Sometimes—lots of times—you’d like a few more minutes with your doctor to get details straight, but not enough to make another haul to the office—and to pay another fee.
These days, though, there are lots of ways to get a bit of doc advice free—in-person, online, via a phone, or through mobile phone applications, if you know where to look and what cautions to take.
“Free doctor advice could be useful if you already have a diagnosis and want to know more about what to expect or how to treat [an illness],” says Dr. Leana Wen, co-author of When Doctors Don’t Listen. “But don’t go online or elsewhere to get a diagnosis. You’ll be getting generic advice that is not personalized to you.”
You may not know the reputation of the resource you’re using, either, or of the doctor who’s advising you, says Wen: “These are not places to get a second opinion. But you can ask, ‘Can you tell me more about this disease?’”
Below are a few resources to get you started.
GeneSights.com. Although the site is designed primarily for the Jewish community, most of its content applies generally, says Bruce Lander, director of institutional advancement, Program for Jewish Genetic Health at Yeshiva University in New York City. GeneSights offers individual “lessons” on various diseases, featuring a physician expert in that area. The site launched last May, so only two lessons currently exist: Hereditary Breast and Ovarian Cancer, and a Genetics 101 primer.
Health Tap. This online health information network allows you to ask physicians medical questions for free. Each question goes to multiple doctors in the relevant specialty so you get more than one answer. The site does not offer medical advice, diagnosis, or treatment, and the doctor’s responses are brief. Sign up as a member on the site, and type in your question.
Choosing Wisely. An initiative of the ABIM Foundation in Philadelphia, this site helps patients (and doctors) sort through necessary versus unnecessary health care steps. Go to the site and click on “Lists.” The page lists by organization and by procedure what tests and procedures patients (and physicians) should question.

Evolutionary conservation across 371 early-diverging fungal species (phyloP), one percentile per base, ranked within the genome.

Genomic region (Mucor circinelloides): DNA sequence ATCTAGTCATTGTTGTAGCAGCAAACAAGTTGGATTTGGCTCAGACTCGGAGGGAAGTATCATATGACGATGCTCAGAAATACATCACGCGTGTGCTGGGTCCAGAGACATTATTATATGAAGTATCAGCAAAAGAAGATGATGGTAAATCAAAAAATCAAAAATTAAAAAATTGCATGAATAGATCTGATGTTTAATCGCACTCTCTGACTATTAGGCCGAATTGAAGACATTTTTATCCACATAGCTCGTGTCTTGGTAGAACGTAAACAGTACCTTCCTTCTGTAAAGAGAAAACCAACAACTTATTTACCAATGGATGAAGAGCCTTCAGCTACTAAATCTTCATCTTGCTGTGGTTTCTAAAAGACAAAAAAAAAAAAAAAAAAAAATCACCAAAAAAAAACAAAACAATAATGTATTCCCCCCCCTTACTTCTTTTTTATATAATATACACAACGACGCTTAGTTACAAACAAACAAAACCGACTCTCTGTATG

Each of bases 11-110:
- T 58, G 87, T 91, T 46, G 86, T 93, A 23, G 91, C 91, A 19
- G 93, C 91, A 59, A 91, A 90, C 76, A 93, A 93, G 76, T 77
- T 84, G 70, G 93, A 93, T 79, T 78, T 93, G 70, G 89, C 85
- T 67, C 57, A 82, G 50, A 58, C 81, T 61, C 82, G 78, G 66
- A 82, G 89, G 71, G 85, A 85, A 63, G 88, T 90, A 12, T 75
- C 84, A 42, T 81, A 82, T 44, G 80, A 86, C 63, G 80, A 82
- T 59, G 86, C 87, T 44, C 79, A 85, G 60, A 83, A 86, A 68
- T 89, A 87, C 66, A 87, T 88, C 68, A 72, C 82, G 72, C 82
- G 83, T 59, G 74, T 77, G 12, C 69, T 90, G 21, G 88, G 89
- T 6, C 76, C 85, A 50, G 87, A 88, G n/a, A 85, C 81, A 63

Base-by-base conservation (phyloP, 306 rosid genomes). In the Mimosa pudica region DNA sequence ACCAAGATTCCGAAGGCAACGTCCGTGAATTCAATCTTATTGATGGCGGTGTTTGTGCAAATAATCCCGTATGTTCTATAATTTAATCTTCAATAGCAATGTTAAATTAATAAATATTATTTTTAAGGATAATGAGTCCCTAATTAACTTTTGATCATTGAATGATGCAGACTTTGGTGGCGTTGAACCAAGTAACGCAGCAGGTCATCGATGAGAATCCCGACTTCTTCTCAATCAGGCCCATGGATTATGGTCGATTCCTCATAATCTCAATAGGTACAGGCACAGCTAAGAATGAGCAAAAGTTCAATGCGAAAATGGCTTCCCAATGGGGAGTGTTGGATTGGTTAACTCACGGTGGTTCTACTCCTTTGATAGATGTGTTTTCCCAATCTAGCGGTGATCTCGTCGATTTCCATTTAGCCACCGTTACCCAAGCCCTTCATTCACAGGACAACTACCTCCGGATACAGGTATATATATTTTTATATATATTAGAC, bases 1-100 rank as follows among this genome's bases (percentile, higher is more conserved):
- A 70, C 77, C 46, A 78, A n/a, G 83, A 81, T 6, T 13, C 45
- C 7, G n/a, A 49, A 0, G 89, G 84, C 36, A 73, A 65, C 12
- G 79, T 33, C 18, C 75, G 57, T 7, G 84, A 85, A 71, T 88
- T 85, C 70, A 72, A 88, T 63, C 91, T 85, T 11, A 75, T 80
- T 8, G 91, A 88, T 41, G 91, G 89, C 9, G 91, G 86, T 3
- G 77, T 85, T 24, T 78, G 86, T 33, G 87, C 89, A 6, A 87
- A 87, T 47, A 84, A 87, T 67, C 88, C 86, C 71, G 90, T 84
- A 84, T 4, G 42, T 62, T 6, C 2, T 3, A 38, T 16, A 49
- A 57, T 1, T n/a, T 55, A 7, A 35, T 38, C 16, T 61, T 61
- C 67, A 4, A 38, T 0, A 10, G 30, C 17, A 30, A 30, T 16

Hospitals. Many hospitals offer free classes about specific conditions such as diabetes, dementia or cancer. For instance, Morton General Hospital in Morton, Washington, has bi-monthly diabetes classes taught by a certified diabetes educator. Some offer online classes: The Woman’s Hospital of Texas in Houston offers free online breast-feeding training. Contact your local hospital or search its website for such services.
Medical Schools. Some offer free services to patients. For example, Tufts Dental School in Boston periodically offers free orthodontic consultations. Check local medical school websites.
State Programs. It’s worth investigating free programs your state offers. Florida, for instance, offers slews of programs such the Florida Breast and Cervical Cancer Early Detection Program. Check your state government’s Department of Health website.
Health Association Programs. Many condition-specific associations offer free services where you can consult with experts and educators. The American Lung Association, for example, has as Lung Health Hotline (1 800 Lungs USA) staffed by experts who can answer lung health questions. It also offers a free smartphone application enabling people to monitor whether their air is safe to breathe.